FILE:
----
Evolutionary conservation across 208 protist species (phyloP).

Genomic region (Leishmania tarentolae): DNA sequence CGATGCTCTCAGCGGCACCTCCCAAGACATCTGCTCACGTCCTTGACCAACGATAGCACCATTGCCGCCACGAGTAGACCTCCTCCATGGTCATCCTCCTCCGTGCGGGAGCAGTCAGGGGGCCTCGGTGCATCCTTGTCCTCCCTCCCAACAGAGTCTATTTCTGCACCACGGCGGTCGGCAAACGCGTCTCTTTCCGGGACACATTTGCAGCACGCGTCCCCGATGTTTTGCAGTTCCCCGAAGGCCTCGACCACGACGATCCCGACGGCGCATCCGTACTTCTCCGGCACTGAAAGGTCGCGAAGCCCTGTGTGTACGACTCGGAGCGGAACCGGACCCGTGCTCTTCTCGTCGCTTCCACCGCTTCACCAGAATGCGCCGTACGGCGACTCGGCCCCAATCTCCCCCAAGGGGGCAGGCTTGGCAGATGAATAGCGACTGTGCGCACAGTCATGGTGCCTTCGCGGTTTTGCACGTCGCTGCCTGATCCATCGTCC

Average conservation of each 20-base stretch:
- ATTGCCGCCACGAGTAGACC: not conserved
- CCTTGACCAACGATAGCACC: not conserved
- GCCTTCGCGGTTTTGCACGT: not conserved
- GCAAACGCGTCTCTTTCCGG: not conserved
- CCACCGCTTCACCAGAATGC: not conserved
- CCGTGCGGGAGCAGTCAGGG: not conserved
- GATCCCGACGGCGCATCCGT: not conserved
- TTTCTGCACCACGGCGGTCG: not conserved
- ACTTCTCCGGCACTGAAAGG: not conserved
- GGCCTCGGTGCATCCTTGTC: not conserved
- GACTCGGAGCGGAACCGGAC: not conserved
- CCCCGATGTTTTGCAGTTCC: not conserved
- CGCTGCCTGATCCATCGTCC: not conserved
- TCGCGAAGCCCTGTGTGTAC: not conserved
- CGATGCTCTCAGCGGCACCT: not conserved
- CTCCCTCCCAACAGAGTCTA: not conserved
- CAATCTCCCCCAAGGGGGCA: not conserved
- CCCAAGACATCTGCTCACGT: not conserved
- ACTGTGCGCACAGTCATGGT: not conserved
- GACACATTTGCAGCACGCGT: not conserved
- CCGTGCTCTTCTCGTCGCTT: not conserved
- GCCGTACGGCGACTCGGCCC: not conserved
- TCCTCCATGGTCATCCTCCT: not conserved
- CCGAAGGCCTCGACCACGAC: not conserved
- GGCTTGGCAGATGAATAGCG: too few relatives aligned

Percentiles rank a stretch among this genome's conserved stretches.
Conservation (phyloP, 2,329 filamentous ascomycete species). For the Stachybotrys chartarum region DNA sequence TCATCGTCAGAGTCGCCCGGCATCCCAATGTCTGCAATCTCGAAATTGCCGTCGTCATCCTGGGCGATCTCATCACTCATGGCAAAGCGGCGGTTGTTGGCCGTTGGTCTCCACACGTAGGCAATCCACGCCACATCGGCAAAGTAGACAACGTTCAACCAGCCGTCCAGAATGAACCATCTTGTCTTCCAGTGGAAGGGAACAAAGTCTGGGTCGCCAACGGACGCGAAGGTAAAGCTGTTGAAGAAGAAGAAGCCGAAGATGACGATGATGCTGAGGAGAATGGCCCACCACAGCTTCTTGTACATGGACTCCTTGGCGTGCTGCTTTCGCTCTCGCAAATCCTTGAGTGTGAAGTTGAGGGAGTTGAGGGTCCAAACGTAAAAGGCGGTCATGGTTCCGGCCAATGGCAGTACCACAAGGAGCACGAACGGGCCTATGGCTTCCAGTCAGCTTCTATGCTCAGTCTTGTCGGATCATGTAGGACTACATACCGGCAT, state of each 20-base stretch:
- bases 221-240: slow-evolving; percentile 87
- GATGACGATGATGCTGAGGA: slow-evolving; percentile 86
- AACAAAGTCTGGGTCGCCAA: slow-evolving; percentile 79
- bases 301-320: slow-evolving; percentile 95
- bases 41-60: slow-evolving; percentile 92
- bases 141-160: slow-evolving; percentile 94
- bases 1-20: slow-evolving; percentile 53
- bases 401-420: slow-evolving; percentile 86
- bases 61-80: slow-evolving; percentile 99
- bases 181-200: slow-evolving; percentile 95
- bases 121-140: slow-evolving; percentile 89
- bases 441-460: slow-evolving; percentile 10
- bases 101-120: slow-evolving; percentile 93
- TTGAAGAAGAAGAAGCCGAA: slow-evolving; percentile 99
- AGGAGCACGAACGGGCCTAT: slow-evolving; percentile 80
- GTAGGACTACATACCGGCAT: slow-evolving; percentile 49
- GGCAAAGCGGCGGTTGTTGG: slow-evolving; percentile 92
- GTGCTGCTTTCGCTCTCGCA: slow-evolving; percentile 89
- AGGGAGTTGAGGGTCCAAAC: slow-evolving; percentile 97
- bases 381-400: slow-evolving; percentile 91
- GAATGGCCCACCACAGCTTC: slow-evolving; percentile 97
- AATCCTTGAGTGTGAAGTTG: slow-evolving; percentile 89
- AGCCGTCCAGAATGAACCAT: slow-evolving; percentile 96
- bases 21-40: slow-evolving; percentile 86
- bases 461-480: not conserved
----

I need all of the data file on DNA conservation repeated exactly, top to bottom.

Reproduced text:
Evolutionary conservation across 208 protist species (phyloP).

Genomic region (Leishmania tarentolae): DNA sequence CGATGCTCTCAGCGGCACCTCCCAAGACATCTGCTCACGTCCTTGACCAACGATAGCACCATTGCCGCCACGAGTAGACCTCCTCCATGGTCATCCTCCTCCGTGCGGGAGCAGTCAGGGGGCCTCGGTGCATCCTTGTCCTCCCTCCCAACAGAGTCTATTTCTGCACCACGGCGGTCGGCAAACGCGTCTCTTTCCGGGACACATTTGCAGCACGCGTCCCCGATGTTTTGCAGTTCCCCGAAGGCCTCGACCACGACGATCCCGACGGCGCATCCGTACTTCTCCGGCACTGAAAGGTCGCGAAGCCCTGTGTGTACGACTCGGAGCGGAACCGGACCCGTGCTCTTCTCGTCGCTTCCACCGCTTCACCAGAATGCGCCGTACGGCGACTCGGCCCCAATCTCCCCCAAGGGGGCAGGCTTGGCAGATGAATAGCGACTGTGCGCACAGTCATGGTGCCTTCGCGGTTTTGCACGTCGCTGCCTGATCCATCGTCC

Average conservation of each 20-base stretch:
- ATTGCCGCCACGAGTAGACC: not conserved
- CCTTGACCAACGATAGCACC: not conserved
- GCCTTCGCGGTTTTGCACGT: not conserved
- GCAAACGCGTCTCTTTCCGG: not conserved
- CCACCGCTTCACCAGAATGC: not conserved
- CCGTGCGGGAGCAGTCAGGG: not conserved
- GATCCCGACGGCGCATCCGT: not conserved
- TTTCTGCACCACGGCGGTCG: not conserved
- ACTTCTCCGGCACTGAAAGG: not conserved
- GGCCTCGGTGCATCCTTGTC: not conserved
- GACTCGGAGCGGAACCGGAC: not conserved
- CCCCGATGTTTTGCAGTTCC: not conserved
- CGCTGCCTGATCCATCGTCC: not conserved
- TCGCGAAGCCCTGTGTGTAC: not conserved
- CGATGCTCTCAGCGGCACCT: not conserved
- CTCCCTCCCAACAGAGTCTA: not conserved
- CAATCTCCCCCAAGGGGGCA: not conserved
- CCCAAGACATCTGCTCACGT: not conserved
- ACTGTGCGCACAGTCATGGT: not conserved
- GACACATTTGCAGCACGCGT: not conserved
- CCGTGCTCTTCTCGTCGCTT: not conserved
- GCCGTACGGCGACTCGGCCC: not conserved
- TCCTCCATGGTCATCCTCCT: not conserved
- CCGAAGGCCTCGACCACGAC: not conserved
- GGCTTGGCAGATGAATAGCG: too few relatives aligned

Percentiles rank a stretch among this genome's conserved stretches.
Conservation (phyloP, 2,329 filamentous ascomycete species). For the Stachybotrys chartarum region DNA sequence TCATCGTCAGAGTCGCCCGGCATCCCAATGTCTGCAATCTCGAAATTGCCGTCGTCATCCTGGGCGATCTCATCACTCATGGCAAAGCGGCGGTTGTTGGCCGTTGGTCTCCACACGTAGGCAATCCACGCCACATCGGCAAAGTAGACAACGTTCAACCAGCCGTCCAGAATGAACCATCTTGTCTTCCAGTGGAAGGGAACAAAGTCTGGGTCGCCAACGGACGCGAAGGTAAAGCTGTTGAAGAAGAAGAAGCCGAAGATGACGATGATGCTGAGGAGAATGGCCCACCACAGCTTCTTGTACATGGACTCCTTGGCGTGCTGCTTTCGCTCTCGCAAATCCTTGAGTGTGAAGTTGAGGGAGTTGAGGGTCCAAACGTAAAAGGCGGTCATGGTTCCGGCCAATGGCAGTACCACAAGGAGCACGAACGGGCCTATGGCTTCCAGTCAGCTTCTATGCTCAGTCTTGTCGGATCATGTAGGACTACATACCGGCAT, state of each 20-base stretch:
- bases 221-240: slow-evolving; percentile 87
- GATGACGATGATGCTGAGGA: slow-evolving; percentile 86
- AACAAAGTCTGGGTCGCCAA: slow-evolving; percentile 79
- bases 301-320: slow-evolving; percentile 95
- bases 41-60: slow-evolving; percentile 92
- bases 141-160: slow-evolving; percentile 94
- bases 1-20: slow-evolving; percentile 53
- bases 401-420: slow-evolving; percentile 86
- bases 61-80: slow-evolving; percentile 99
- bases 181-200: slow-evolving; percentile 95
- bases 121-140: slow-evolving; percentile 89
- bases 441-460: slow-evolving; percentile 10
- bases 101-120: slow-evolving; percentile 93
- TTGAAGAAGAAGAAGCCGAA: slow-evolving; percentile 99
- AGGAGCACGAACGGGCCTAT: slow-evolving; percentile 80
- GTAGGACTACATACCGGCAT: slow-evolving; percentile 49
- GGCAAAGCGGCGGTTGTTGG: slow-evolving; percentile 92
- GTGCTGCTTTCGCTCTCGCA: slow-evolving; percentile 89
- AGGGAGTTGAGGGTCCAAAC: slow-evolving; percentile 97
- bases 381-400: slow-evolving; percentile 91
- GAATGGCCCACCACAGCTTC: slow-evolving; percentile 97
- AATCCTTGAGTGTGAAGTTG: slow-evolving; percentile 89
- AGCCGTCCAGAATGAACCAT: slow-evolving; percentile 96
- bases 21-40: slow-evolving; percentile 86
- bases 461-480: not conserved